Thursday, April 18, 2013


So, you know how research on siblings of the direct ancestor can be useful because their records could have information missing from the direct ancestor's records? So, you know how vital records are important primary sources?

What do you do when the death record has information that might not be correct? Is it better to have no information than bad information? (Ask yourself how you feel about online family trees.) Yikes.

This is about Lucetta Murray, my great-grandaunt. The first record I have for her is at age 2 in the 1850 US Census with two adults, Erastus and Christina, and two other children. Then, in the1855 NY State Census, she was enumerated with four children, the same adults, and her relationship to the head of household, Erastus, was “child”. One year later, Christina died and her gravestone was engraved “Wife of Erastus”.  That’s the closest I have to proof of parentage, but I think it’s likely. Erastus had a sister named Lucetta, providing some additional circumstantial evidence of a familial connection.

She appears again with Erastus in the 1860 census, but this time there appears to be a stepmother. In addition to previously enumerated siblings, this census includes a younger brother, born shortly before her mother’s death, and another brother, possibly a half- or stepbrother. But, by 1861, the family fell apart for reasons unknown. I don’t know what happened to Lucetta and her older sister at that point, but her younger full brothers all went to an orphanage.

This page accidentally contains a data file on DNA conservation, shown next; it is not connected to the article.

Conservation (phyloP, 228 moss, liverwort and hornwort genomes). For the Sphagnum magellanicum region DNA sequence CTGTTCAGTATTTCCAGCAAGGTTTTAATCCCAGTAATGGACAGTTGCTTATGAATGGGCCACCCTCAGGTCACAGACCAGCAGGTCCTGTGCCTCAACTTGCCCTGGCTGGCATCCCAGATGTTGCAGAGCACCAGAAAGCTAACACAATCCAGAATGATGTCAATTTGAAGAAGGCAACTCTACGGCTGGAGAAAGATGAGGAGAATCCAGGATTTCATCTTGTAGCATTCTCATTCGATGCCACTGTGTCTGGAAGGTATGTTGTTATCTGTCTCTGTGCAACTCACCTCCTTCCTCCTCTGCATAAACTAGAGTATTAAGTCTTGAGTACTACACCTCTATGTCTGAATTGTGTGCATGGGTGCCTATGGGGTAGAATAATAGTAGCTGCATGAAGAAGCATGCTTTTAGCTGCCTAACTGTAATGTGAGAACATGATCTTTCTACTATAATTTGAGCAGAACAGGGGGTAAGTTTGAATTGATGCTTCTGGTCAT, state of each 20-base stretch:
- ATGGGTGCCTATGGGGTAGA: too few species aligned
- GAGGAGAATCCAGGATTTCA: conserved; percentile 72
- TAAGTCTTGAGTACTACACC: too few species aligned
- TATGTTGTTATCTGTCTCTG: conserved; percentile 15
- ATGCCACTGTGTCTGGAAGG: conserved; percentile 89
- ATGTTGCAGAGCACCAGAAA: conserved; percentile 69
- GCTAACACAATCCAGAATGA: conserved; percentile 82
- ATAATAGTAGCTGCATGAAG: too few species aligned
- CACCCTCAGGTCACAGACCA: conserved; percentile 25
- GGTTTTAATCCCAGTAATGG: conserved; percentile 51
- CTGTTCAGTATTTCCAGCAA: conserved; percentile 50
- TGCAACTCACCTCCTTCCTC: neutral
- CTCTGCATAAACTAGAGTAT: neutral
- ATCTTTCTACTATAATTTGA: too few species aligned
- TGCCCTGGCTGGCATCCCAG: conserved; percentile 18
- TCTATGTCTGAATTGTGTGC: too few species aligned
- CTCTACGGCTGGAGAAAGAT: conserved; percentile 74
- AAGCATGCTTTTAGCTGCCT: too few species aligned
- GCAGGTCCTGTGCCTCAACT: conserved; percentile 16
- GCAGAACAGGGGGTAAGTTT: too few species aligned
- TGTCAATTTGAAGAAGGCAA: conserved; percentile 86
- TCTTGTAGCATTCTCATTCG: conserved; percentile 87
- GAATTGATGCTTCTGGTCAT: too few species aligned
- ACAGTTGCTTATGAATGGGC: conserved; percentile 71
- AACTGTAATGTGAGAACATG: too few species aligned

I was able to pick up the trail by 1870 and follow Lucetta through census records from Auburn, NY to Syracuse, where she died. I found her obituary so I had her date of death. Because she died in 1917, I knew NY State probably had a death certificate on file.

The collapse of the family resulted in a lot of inaccuracy in the family history. The information passed down by my great-grandfather consisted of partial truths, intentional or not, I can’t say. I found a third cousin not too long ago and the information from that line fared no better.

So, in a bold stroke of wishful thinking, I submitted a request for Lucetts's death certificate. It arrived today.

Her father is listed as Augustus Murray. Her mother is listed as Jane Stanford.
Augustus, Erastus, not so unreasonable. But Jane Stanford? You’d think I’d be ecstatic to have a name to pursue. You know, maybe she got the first name wrong, but what if she had the maiden name right? Wouldn’t this be a break-through?

Well, the twists and turns of this family are sometimes confusing. If I go back just one generation, she had an aunt also named Lucetta and there was another aunt, Jane. And a half-uncle, David Stanford.  (Before her grandmother married a Murray, she was married to a Stanford.)